Andy got this leather bag from a friend by trading for a painting. 这个皮包是拿画和朋友交换的.
He attended an event called “I love arts London” but later removed the word “arts” from the pin. 参加一个伦敦艺术学院的年对派对他们印的是” I LOVE ARTS LONDON” 然后他把ARTS刮掉了.
Thanks to Andy for helping edit my Chinese.
Recently, Men’s Bazaar presented its awards for the most tasteful/successful men (《芭莎男士》主办的中国品位成功年度人物颁奖盛典) at the National Stadium. It was a great chance to see the water cube and bird’s nest again. They were quite lit up.
The event boasted a huge array of billionaires and celebrities like otherworldly Ali Baba Founder Ma Yun (马云), Yintai Investment CEO Shen Guojun (沈国军), actor Sun Honglei (孙红雷), billionaire entrepreneur and software engineer Shi Yuzhu (史玉柱) – a fellow that looks like he controls several gangs of Jersey-based crooks - and countless others.
This young designer from London, here for a few months, was one of the guests. Sorry for the time lag in my posts. My time has been surprisingly limited recently.
Here she is, beautiful once again. I had quite a thing for her back when I was in High School. Farewell my Concubine, Raise the Red Lantern, To Live, etc. seem better than any of her recent movies, but this is not due to her being any less lovely now.
Chinese business man spends RMB eight million for a dog.
One problem with the LV handbag – as ubiquitous a part of the Chinese urban landscape as Sichuan Restaurants and taxicabs – is how it overshadows the rest of any outfit. Attention is drawn immediately to the handbag rather than to anything else the person is doing fashion-wise. Of course that is the goal. The person wants to be able to announce every time they use the bag – even when it is paired with clothes of some lesser brand – that they are in the elite.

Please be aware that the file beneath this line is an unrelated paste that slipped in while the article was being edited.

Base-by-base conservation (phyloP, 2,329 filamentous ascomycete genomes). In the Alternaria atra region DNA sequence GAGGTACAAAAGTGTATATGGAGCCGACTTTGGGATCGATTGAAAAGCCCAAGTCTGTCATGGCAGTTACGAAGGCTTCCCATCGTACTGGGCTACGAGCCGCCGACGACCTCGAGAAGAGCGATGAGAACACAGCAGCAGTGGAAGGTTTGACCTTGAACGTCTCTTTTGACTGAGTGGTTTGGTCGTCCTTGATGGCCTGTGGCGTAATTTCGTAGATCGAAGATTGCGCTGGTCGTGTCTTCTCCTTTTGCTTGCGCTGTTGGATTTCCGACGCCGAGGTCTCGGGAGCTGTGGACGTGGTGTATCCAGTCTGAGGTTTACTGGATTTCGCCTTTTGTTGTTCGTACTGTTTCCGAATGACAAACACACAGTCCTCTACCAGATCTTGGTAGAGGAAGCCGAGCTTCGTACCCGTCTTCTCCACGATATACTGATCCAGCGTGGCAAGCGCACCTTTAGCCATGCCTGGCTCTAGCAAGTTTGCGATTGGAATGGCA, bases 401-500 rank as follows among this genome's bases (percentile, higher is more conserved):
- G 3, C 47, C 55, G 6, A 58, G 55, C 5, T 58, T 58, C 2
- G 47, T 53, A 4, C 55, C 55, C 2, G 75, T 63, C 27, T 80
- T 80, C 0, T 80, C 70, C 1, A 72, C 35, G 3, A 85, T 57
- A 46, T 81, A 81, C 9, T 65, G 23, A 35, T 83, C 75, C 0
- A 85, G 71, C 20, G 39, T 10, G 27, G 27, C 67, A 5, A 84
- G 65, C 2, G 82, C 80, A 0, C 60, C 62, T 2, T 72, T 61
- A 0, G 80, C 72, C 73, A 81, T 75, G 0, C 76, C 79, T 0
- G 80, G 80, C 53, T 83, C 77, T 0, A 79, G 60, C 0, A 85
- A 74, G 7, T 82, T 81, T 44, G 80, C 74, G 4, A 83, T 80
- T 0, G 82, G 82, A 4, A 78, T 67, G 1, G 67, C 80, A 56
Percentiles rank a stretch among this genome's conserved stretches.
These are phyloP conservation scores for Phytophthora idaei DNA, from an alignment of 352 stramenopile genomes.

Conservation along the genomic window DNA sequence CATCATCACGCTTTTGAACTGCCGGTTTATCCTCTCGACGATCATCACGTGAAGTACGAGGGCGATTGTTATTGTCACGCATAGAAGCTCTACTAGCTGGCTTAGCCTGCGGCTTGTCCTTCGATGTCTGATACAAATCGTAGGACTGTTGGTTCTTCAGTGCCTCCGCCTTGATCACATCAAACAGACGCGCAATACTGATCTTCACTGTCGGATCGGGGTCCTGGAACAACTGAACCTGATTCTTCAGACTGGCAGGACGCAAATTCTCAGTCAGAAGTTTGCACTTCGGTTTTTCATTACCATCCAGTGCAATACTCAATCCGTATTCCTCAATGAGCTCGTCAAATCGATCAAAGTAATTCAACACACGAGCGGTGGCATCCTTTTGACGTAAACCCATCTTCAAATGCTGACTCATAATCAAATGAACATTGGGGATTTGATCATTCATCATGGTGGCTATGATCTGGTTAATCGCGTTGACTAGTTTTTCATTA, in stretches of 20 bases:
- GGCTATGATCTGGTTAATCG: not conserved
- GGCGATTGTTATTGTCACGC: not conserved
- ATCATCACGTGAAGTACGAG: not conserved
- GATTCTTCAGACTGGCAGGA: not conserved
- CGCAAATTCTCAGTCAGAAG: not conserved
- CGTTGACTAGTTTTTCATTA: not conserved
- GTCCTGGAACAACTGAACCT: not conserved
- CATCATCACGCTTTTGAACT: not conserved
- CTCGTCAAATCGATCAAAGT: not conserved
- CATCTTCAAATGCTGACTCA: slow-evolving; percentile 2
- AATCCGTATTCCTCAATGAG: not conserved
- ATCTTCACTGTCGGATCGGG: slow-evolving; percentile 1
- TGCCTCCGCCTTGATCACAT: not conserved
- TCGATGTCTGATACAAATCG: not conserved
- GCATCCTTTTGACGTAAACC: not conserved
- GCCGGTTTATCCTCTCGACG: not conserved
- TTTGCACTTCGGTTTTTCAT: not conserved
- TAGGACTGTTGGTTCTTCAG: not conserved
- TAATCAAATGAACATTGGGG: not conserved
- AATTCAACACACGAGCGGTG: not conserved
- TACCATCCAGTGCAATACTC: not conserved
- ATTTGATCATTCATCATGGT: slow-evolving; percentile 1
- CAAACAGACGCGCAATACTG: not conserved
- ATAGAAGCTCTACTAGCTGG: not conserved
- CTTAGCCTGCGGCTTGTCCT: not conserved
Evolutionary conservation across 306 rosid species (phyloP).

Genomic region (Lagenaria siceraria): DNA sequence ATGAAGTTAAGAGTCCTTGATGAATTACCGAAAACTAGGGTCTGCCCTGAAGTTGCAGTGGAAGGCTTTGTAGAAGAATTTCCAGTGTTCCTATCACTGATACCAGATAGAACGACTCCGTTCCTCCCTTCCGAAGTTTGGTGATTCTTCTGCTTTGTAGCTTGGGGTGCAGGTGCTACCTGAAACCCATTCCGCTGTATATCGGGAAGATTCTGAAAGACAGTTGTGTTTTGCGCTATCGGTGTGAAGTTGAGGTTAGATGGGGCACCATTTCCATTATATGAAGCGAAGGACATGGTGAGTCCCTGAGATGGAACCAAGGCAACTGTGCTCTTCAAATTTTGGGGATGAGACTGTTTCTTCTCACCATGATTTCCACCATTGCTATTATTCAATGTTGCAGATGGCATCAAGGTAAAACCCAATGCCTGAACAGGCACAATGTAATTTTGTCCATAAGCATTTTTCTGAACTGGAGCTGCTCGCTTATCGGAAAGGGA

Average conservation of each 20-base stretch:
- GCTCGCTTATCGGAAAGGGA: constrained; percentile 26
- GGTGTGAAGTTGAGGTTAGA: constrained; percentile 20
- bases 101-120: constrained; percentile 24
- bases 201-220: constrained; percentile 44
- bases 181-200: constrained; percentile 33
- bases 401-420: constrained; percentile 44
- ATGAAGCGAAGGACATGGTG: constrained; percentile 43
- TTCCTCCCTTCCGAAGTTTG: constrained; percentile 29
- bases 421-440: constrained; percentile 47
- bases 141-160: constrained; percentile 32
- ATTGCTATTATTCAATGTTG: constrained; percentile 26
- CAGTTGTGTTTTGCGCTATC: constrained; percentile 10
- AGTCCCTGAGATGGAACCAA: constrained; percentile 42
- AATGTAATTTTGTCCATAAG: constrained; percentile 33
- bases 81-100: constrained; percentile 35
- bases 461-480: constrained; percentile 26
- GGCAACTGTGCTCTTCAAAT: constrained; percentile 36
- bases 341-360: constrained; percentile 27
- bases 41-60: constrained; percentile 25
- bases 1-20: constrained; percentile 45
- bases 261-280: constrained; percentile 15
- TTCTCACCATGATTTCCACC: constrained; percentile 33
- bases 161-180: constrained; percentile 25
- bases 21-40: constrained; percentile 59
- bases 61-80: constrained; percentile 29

Well, we all know that yelling “I am rich” is not the behavior of people secure in their economic or social standing. There must be more understated ways of showing one’s status and more tasteful ways of sporting the LV print.
I find the notion of LV print trousers very convincing. The picture is not good, as it was already dark, but note the difference in direction of the print on the two legs – a creative touch.
Vega Zaishi Wang is a designer now based in Beijing’s Jianwai SOHO. Born in Liaoning, she studied in London for several years and operated a studio in Xiamen. Learn more about her and view her collections at her website. Her brand is called Sforzando.
Vega的工作室在北京的建外SOHO. 她在伦敦学过时尚设计. 可以看她的设计在这里. 她的服装品牌叫Sforzando。
What an elegant way to transport objects! I wonder which social class these guys are from. Of course there are many other – not necessarily difficult to attain – ways of projecting refinement: a vintage vehicle, an Oldsmobile, and the car seat car covers. I have been trying to find cotton fabric to make a dress shirt in this classic print.
These two are fashion designers from Taiwan. 从中国台湾来得两个设计师。
An art student from Hong Kong on Nanluoguxiang. 香港来得艺术学生在垃圾桶旁边抽烟。
As mentioned, Li Xiaoyan won the gold prize for the best spring/summer collection at China Fashion Week 2009. She gave me the scarf after the photo, which was taken in her studio. Born in Taipei, Miss Li arrived on the Mainland in 1994. She has designed for a whole range of labels before her current one, Fangfang, and the focus is on 100% cotton and natural colors.
Sorry for the lag time that sometimes occurs between the photos being taken and their appearing here. Photos taken for my column in Modern Weekly must first appear in print.